In the late 1980s, millions of arcade-addicted kids sat in the faux racing seats of Sega’s OutRun videogame, grabbed the rubber-covered wheel of the imitation Ferrari Testarossa, pressed down on the pedals, and imagined they were roaring down the street. Twenty-five years later, one of those kids, Garnet Hertz, has realized that fantasy, modding an 1,100-pound arcade machine to ride on pavement.
Hertz, an engineer, designer and artist, came up with the idea when he spotted an OutRun cabinet at an arcade in 2008. A few months later, he found one for sale online and bought it. He also bought an old golf cart on Craigslist, which had a wheelbase that matched the footprint of the game cabinet.
At the time, Hertz was teaching video-game development at the University of California at Irvine, and a few of his students offered to help with his project. The team stripped the 1959 Turf Rider cart down to its drivetrain and mounted the cabinet on top. But the weight was too much for the cart’s three-wheeled chassis, causing the vehicle to tip easily on turns. At that point, the project got sponsored by the Center for Computer Games and Virtual Worlds, a game-research initiative at Irvine, which bought him a 2007 four-wheeled golf cart to replace the Turf Rider. The group then spent the summer of 2010 cutting, welding, and wiring to combine the cabinet with the cart. Hertz had to build a custom steering column to link the game’s wheel with the cart’s steering system.
Click to get a more detailed look at this amazing vehicle.
Yet all that work was simple compared with what came next. Instead of swapping the game’s screen for a windshield, the crew mounted two webcams on the cabinet, wired them to a laptop inside the car, and wrote software that converts the camera’s view of sidewalks and roads into a video of an 8-bit OutRun-style freeway.
The video appears on a flat-screen monitor in front of the driver. Hertz has tested the car on walkways and quiet roads, but operating it is hardly a mellow experience, despite the 13mph top speed. “You’re trusting your fate to a piece of software,” he says. “The thing is terrifying to drive.”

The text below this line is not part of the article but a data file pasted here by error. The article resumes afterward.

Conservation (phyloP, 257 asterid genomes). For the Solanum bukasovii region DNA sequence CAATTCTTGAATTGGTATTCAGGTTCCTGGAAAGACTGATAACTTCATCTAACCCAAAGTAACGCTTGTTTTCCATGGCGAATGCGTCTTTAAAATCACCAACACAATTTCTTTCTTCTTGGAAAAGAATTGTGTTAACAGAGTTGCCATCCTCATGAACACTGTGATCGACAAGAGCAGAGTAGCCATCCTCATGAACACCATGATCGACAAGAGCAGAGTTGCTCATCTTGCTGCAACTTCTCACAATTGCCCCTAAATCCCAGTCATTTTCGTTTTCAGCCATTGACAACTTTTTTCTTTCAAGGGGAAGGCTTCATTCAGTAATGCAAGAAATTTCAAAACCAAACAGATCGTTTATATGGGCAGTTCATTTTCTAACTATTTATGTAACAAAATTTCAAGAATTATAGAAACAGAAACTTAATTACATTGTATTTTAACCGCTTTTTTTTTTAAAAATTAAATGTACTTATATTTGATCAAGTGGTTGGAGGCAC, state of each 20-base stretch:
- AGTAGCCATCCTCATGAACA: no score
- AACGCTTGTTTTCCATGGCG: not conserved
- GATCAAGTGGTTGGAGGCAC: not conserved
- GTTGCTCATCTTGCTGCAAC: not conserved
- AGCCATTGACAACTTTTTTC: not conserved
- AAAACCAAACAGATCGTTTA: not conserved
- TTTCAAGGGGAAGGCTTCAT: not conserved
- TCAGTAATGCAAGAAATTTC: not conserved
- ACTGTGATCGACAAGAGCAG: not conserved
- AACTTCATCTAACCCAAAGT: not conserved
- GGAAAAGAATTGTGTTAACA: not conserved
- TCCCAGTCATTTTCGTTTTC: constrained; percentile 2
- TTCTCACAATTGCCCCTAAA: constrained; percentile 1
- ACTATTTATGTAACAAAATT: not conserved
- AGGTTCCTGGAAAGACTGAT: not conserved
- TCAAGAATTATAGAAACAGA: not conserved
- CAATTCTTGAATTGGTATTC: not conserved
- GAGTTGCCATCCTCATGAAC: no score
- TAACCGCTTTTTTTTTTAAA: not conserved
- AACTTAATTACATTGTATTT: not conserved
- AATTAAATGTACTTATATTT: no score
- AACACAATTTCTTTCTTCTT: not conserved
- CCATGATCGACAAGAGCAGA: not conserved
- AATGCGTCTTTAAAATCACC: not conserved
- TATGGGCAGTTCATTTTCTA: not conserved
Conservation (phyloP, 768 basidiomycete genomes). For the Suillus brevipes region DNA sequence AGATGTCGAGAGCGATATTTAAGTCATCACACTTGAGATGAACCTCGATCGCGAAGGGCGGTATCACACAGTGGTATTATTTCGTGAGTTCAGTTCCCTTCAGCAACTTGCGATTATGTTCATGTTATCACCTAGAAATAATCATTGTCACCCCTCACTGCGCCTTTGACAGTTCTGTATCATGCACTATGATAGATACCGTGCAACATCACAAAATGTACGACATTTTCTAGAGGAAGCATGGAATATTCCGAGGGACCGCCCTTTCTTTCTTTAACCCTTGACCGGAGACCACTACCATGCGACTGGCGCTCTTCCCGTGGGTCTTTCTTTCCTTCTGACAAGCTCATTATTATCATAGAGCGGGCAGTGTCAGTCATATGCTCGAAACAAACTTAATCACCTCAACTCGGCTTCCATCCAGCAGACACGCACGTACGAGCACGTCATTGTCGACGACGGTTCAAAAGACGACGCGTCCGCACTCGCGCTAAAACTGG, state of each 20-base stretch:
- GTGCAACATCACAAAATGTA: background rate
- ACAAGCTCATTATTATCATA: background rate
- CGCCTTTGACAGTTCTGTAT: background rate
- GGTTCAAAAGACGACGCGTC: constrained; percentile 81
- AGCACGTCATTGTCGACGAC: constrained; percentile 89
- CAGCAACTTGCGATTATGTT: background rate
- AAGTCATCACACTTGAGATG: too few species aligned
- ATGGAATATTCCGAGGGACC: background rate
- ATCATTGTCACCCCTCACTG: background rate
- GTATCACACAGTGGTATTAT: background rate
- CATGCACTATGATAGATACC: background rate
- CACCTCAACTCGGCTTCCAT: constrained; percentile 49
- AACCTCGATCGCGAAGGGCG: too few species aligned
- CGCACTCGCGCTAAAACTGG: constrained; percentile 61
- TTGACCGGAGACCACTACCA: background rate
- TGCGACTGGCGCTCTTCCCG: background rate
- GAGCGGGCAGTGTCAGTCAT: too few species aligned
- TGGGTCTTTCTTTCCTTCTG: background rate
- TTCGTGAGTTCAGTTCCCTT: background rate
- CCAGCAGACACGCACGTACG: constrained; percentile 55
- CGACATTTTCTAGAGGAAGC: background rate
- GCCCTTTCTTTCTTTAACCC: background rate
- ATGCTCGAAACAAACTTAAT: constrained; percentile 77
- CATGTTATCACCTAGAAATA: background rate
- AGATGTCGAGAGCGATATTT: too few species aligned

How It Works
In the golf cart, all six batteries sat below the driver. Hertz moved three of them to the back and the other three up front so he could keep the racing seat low to the ground, as it was in the original arcade game. He also wired the game’s original speaker system to the laptop inside the cabinet. Finally, to keep the cart rolling smoothly, he bought a new set of wheels.
The golf cart’s steering column was on the left side of the drivetrain, but the arcade game’s steering wheel was in the center of the console. To fit everything together at the proper angles and prevent the steering system from jamming, Hertz built a custom steering shaft and mount to shift the steering column to the center and inverted several of the components connecting the steering box with the front wheels. The game’s brake and gas pedal were simpler to mate with the cart’s system, and he decided not to mess with the speed controller—13 mph was plenty fast.
The first version of the software detected only roads, not people. Once Hertz started showing off the car at art shows and other gatherings, he started worrying about colliding with bystanders. Recently, he altered the software to superimpose the arcade-style video over a live feed of the real-world view. The game car handles well and turns safely, but just in case it ever rolls, he built custom mounts for each of the batteries to secure them to the frame.